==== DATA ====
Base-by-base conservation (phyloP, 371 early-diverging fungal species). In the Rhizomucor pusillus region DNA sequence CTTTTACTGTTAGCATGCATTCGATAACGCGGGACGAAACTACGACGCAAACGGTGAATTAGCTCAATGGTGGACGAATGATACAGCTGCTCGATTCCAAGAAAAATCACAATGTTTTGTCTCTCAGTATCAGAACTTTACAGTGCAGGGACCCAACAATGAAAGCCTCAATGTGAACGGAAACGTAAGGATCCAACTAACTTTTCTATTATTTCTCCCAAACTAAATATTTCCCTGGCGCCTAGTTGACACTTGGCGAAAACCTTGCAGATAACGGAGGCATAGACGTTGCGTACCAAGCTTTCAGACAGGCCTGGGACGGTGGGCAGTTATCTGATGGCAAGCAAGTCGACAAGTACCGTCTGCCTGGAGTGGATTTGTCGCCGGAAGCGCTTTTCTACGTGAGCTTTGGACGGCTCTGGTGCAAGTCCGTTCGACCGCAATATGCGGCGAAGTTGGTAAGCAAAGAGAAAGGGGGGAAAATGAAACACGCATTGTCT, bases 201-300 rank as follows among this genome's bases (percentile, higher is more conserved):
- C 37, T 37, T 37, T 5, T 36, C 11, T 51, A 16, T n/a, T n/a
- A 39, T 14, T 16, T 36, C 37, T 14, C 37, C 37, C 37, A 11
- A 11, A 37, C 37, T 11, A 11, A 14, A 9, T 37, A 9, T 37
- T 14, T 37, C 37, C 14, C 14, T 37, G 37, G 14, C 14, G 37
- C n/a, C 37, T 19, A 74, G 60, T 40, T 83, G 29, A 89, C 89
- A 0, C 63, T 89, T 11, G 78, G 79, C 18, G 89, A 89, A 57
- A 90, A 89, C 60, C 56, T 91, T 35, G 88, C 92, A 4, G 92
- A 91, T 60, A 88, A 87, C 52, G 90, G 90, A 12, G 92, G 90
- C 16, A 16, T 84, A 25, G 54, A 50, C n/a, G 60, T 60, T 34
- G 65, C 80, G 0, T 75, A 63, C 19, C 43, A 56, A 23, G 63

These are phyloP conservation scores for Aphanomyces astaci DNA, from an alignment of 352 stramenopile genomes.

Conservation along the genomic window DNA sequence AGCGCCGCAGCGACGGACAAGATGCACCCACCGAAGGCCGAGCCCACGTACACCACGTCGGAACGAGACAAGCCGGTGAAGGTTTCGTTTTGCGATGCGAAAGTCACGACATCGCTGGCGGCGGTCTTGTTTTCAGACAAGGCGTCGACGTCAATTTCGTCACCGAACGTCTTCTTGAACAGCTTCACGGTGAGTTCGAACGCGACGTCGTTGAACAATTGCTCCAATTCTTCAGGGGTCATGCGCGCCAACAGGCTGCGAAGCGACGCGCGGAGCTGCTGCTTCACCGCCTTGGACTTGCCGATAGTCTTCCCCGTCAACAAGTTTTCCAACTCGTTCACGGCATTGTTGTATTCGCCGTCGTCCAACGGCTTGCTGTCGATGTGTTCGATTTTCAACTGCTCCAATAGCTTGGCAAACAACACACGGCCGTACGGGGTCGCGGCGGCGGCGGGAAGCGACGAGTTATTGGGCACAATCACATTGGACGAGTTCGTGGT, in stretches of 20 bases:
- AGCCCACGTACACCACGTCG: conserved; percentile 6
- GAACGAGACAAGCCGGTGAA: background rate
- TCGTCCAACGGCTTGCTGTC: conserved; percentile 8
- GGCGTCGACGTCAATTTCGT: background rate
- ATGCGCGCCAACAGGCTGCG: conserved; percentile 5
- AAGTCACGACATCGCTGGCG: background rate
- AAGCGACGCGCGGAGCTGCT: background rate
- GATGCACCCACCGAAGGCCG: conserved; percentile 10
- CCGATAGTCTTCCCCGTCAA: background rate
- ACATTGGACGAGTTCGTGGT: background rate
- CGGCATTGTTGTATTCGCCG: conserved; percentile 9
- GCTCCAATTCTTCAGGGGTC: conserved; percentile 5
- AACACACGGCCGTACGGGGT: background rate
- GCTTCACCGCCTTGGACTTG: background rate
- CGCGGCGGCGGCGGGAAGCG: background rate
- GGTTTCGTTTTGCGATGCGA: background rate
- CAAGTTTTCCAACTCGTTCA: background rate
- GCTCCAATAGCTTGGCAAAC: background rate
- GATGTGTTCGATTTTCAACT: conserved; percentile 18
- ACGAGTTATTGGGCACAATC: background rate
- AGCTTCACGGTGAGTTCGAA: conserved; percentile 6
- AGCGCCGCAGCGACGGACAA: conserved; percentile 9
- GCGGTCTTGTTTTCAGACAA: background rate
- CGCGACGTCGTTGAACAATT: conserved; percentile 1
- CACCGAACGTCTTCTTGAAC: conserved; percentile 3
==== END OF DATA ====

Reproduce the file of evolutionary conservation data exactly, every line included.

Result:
Base-by-base conservation (phyloP, 371 early-diverging fungal species). In the Rhizomucor pusillus region DNA sequence CTTTTACTGTTAGCATGCATTCGATAACGCGGGACGAAACTACGACGCAAACGGTGAATTAGCTCAATGGTGGACGAATGATACAGCTGCTCGATTCCAAGAAAAATCACAATGTTTTGTCTCTCAGTATCAGAACTTTACAGTGCAGGGACCCAACAATGAAAGCCTCAATGTGAACGGAAACGTAAGGATCCAACTAACTTTTCTATTATTTCTCCCAAACTAAATATTTCCCTGGCGCCTAGTTGACACTTGGCGAAAACCTTGCAGATAACGGAGGCATAGACGTTGCGTACCAAGCTTTCAGACAGGCCTGGGACGGTGGGCAGTTATCTGATGGCAAGCAAGTCGACAAGTACCGTCTGCCTGGAGTGGATTTGTCGCCGGAAGCGCTTTTCTACGTGAGCTTTGGACGGCTCTGGTGCAAGTCCGTTCGACCGCAATATGCGGCGAAGTTGGTAAGCAAAGAGAAAGGGGGGAAAATGAAACACGCATTGTCT, bases 201-300 rank as follows among this genome's bases (percentile, higher is more conserved):
- C 37, T 37, T 37, T 5, T 36, C 11, T 51, A 16, T n/a, T n/a
- A 39, T 14, T 16, T 36, C 37, T 14, C 37, C 37, C 37, A 11
- A 11, A 37, C 37, T 11, A 11, A 14, A 9, T 37, A 9, T 37
- T 14, T 37, C 37, C 14, C 14, T 37, G 37, G 14, C 14, G 37
- C n/a, C 37, T 19, A 74, G 60, T 40, T 83, G 29, A 89, C 89
- A 0, C 63, T 89, T 11, G 78, G 79, C 18, G 89, A 89, A 57
- A 90, A 89, C 60, C 56, T 91, T 35, G 88, C 92, A 4, G 92
- A 91, T 60, A 88, A 87, C 52, G 90, G 90, A 12, G 92, G 90
- C 16, A 16, T 84, A 25, G 54, A 50, C n/a, G 60, T 60, T 34
- G 65, C 80, G 0, T 75, A 63, C 19, C 43, A 56, A 23, G 63

These are phyloP conservation scores for Aphanomyces astaci DNA, from an alignment of 352 stramenopile genomes.

Conservation along the genomic window DNA sequence AGCGCCGCAGCGACGGACAAGATGCACCCACCGAAGGCCGAGCCCACGTACACCACGTCGGAACGAGACAAGCCGGTGAAGGTTTCGTTTTGCGATGCGAAAGTCACGACATCGCTGGCGGCGGTCTTGTTTTCAGACAAGGCGTCGACGTCAATTTCGTCACCGAACGTCTTCTTGAACAGCTTCACGGTGAGTTCGAACGCGACGTCGTTGAACAATTGCTCCAATTCTTCAGGGGTCATGCGCGCCAACAGGCTGCGAAGCGACGCGCGGAGCTGCTGCTTCACCGCCTTGGACTTGCCGATAGTCTTCCCCGTCAACAAGTTTTCCAACTCGTTCACGGCATTGTTGTATTCGCCGTCGTCCAACGGCTTGCTGTCGATGTGTTCGATTTTCAACTGCTCCAATAGCTTGGCAAACAACACACGGCCGTACGGGGTCGCGGCGGCGGCGGGAAGCGACGAGTTATTGGGCACAATCACATTGGACGAGTTCGTGGT, in stretches of 20 bases:
- AGCCCACGTACACCACGTCG: conserved; percentile 6
- GAACGAGACAAGCCGGTGAA: background rate
- TCGTCCAACGGCTTGCTGTC: conserved; percentile 8
- GGCGTCGACGTCAATTTCGT: background rate
- ATGCGCGCCAACAGGCTGCG: conserved; percentile 5
- AAGTCACGACATCGCTGGCG: background rate
- AAGCGACGCGCGGAGCTGCT: background rate
- GATGCACCCACCGAAGGCCG: conserved; percentile 10
- CCGATAGTCTTCCCCGTCAA: background rate
- ACATTGGACGAGTTCGTGGT: background rate
- CGGCATTGTTGTATTCGCCG: conserved; percentile 9
- GCTCCAATTCTTCAGGGGTC: conserved; percentile 5
- AACACACGGCCGTACGGGGT: background rate
- GCTTCACCGCCTTGGACTTG: background rate
- CGCGGCGGCGGCGGGAAGCG: background rate
- GGTTTCGTTTTGCGATGCGA: background rate
- CAAGTTTTCCAACTCGTTCA: background rate
- GCTCCAATAGCTTGGCAAAC: background rate
- GATGTGTTCGATTTTCAACT: conserved; percentile 18
- ACGAGTTATTGGGCACAATC: background rate
- AGCTTCACGGTGAGTTCGAA: conserved; percentile 6
- AGCGCCGCAGCGACGGACAA: conserved; percentile 9
- GCGGTCTTGTTTTCAGACAA: background rate
- CGCGACGTCGTTGAACAATT: conserved; percentile 1
- CACCGAACGTCTTCTTGAAC: conserved; percentile 3